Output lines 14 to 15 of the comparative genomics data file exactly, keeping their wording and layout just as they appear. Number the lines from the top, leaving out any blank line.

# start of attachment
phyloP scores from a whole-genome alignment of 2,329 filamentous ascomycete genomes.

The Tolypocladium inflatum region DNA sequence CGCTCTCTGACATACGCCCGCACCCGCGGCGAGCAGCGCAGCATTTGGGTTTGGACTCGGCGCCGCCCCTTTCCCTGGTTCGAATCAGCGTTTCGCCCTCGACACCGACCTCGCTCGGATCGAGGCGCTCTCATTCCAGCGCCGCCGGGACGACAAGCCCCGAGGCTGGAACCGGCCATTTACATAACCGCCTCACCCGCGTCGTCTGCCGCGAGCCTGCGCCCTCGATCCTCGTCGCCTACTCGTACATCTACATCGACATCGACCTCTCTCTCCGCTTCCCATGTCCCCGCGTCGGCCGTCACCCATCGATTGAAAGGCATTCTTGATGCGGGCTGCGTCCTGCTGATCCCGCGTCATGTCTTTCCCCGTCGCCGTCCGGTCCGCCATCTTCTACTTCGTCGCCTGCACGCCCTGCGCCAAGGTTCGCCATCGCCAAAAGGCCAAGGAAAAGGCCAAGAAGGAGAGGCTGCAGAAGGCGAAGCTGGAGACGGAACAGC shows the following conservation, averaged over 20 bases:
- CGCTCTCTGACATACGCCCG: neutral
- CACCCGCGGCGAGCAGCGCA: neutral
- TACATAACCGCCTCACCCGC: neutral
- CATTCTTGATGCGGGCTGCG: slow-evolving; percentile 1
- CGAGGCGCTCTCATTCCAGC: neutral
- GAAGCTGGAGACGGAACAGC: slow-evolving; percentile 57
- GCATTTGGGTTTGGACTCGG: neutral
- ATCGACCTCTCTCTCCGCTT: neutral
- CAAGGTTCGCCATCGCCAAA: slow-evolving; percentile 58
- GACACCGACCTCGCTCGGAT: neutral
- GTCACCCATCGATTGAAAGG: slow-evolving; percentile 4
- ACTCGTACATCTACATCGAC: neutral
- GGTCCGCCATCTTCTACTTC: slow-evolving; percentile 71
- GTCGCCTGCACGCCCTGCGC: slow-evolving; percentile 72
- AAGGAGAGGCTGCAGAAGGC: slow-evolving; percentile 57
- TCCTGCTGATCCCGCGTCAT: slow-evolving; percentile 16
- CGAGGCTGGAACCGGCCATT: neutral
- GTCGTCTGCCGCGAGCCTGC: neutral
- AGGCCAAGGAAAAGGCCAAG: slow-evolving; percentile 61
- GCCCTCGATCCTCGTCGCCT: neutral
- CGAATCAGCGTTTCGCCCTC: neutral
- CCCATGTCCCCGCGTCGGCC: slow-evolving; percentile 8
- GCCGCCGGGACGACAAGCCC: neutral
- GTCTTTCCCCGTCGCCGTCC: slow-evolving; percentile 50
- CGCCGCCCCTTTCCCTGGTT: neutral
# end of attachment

- ACTCGTACATCTACATCGAC: neutral
- GGTCCGCCATCTTCTACTTC: slow-evolving; percentile 71